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Review: Hillbilly Elegy by J.D. Vance

Title: Hillbilly Elegy
Author: J.D. Vance
Year Published: 2016

Genre: Adult non-fiction
Pages: 257
Rating: 4 out of 5

Location (my 2017 Google Reading map)USA (OH, KY)

FTC Disclosure: I borrowed this book from my dad

Summary (from the inside flap of the book): Hillbilly Elegy is a passionate and personal analysis of a culture in crisis--that of poor, white Americans. The disintegration of this group, a process that has been slowly occurring ow for over forty years, has been reported with growing ten about as searingly from the inside. In Hillbilly Elegy, J.D. Vance tells the true story of what a social, regional, and class decline feels like when you were born with it hanging around your neck. 

The Vance family story began with hope in post-war America. J.D.'s grandparents were "dirt poor and in love" and moved north from Kentucky's Appalachia region to Ohio in the hopes of escaping the dreadful poverty around them. They raised a middle-class family, and eventually one of their grandchildren would graduate from Yale Law School, a conventional marker of success in achieving generational upward mobility. But as the family saga Hillbilly Elegy plays out, we learn that J.D.'s grandparents, aunt, uncle, sister, and, most of all, his mother struggled profoundly with the demands of their new middle-class life, never fully escaping the legacy of abuse, alcoholism, poverty, and trauma so characteristic of their part of America. With piercing honesty, Vance shows how he himself still carries around the demons of his chaotic family history.

Review: My brother sent this to my dad for my dad's Birthday and my dad passed it on to me. It is not only interesting, but timely. First, I thought "hillbilly" was a negative and derogatory term, but the author seems to claim it for himself, his family, his friends, and neighbors who all live in Kentucky. So, hillbilly it is.

This book is interesting as a sociological look at a group of people in my country with whom I never have contact: mostly poor, working class, southern, conservative, Christians who have not experienced higher education. Living in southern California, that group seems foreign to me. More foreign than the Latino population in my town, many of whom truly are from another country! I hope that doesn't come off badly. I just think we forget how big this country is and how diverse all the pockets really are. I (we?) tend to think of diversity in terms of race, but really, social class and religion play a huge role as well.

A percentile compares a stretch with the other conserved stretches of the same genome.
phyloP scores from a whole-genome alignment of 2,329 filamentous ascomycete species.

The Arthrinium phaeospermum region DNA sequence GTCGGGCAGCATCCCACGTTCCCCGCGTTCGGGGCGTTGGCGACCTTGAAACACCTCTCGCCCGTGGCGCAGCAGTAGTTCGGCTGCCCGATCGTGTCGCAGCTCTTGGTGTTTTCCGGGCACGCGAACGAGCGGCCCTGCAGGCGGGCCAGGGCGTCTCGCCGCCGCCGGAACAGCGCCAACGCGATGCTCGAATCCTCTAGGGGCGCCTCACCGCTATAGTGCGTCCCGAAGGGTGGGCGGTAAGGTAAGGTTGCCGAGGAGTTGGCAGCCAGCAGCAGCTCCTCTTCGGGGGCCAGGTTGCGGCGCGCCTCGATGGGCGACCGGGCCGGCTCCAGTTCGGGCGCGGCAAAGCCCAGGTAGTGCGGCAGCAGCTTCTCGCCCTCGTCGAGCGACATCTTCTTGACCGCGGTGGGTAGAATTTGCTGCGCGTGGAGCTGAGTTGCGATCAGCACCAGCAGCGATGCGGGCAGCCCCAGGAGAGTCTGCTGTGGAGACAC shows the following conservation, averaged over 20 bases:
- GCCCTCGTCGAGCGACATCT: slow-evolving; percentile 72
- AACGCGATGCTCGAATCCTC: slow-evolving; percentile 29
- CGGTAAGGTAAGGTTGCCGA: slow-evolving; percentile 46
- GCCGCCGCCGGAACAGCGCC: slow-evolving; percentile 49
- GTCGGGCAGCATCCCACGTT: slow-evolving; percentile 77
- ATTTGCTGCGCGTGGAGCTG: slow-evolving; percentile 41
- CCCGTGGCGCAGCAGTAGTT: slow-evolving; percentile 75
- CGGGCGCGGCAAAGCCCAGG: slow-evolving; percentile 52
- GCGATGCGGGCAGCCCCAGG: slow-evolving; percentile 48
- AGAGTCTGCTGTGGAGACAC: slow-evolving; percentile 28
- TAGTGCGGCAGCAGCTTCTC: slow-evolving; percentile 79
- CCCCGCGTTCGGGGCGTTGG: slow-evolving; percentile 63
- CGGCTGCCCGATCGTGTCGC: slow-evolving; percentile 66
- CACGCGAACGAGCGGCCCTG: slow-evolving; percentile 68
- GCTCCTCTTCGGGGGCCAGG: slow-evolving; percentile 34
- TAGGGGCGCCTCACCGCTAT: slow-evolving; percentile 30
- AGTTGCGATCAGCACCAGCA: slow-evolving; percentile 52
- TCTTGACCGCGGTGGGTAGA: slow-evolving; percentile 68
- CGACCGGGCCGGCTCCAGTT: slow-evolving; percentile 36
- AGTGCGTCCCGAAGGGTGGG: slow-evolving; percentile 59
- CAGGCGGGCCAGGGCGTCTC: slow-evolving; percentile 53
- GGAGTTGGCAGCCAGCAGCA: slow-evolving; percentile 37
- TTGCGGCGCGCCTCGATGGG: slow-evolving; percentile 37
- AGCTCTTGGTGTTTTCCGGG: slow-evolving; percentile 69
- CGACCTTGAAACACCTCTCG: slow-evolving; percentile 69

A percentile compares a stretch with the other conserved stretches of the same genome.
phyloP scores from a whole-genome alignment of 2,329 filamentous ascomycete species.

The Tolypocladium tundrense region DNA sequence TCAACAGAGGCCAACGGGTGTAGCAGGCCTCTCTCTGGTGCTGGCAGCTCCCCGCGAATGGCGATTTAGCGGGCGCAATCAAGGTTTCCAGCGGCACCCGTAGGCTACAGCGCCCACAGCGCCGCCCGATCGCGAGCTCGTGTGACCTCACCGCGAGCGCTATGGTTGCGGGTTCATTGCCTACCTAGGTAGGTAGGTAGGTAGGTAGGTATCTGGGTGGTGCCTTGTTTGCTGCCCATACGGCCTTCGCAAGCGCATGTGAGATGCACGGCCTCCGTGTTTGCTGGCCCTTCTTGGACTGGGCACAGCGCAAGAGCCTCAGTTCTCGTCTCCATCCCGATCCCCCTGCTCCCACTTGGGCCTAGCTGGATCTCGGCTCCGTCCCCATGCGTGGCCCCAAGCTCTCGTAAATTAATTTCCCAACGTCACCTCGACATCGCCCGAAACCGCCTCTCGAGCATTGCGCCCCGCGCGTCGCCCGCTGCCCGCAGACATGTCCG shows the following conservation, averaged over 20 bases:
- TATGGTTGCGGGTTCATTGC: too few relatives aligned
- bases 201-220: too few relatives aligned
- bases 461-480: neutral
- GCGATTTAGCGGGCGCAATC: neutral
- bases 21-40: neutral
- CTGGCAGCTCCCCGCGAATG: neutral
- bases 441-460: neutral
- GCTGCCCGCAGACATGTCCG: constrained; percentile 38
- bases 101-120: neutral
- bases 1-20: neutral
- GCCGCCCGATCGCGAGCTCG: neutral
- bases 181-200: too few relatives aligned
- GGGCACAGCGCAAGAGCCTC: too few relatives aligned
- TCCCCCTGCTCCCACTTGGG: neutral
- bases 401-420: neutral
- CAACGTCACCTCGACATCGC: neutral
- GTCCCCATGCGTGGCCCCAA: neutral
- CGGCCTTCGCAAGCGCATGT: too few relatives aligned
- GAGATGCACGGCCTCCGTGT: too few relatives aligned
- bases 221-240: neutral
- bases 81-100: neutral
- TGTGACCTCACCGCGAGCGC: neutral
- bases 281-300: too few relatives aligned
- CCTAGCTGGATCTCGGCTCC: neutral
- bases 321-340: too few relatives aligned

Vance's story of growing up in southwest Ohio, with vacation visits to eastern Kentucky, made me realize how Trump got elected president. Vance talks about the lack of jobs and opportunity in general, the attitude of inertia, and the simple way that hillbillies view the world. I don't mean simple as in bad or stupid, but simple as in life is straightforward. The Democrats didn't have a chance with their intellectual and long explanation of policy.

The most fascinating part of the book for me was the end when the author discusses his time at Yale Law School. It seems that is the time and place where his culture clashed most with his surroundings. He encounters people who have lived a completely different life from his own and he realizes that his fellow students have had vastly different experiences from his own that allow them to make assumptions about things he didn't even know existed (and easy example is the multitude of silverware at a dinner party or trusting people you don't know).

Challenges this counts for:

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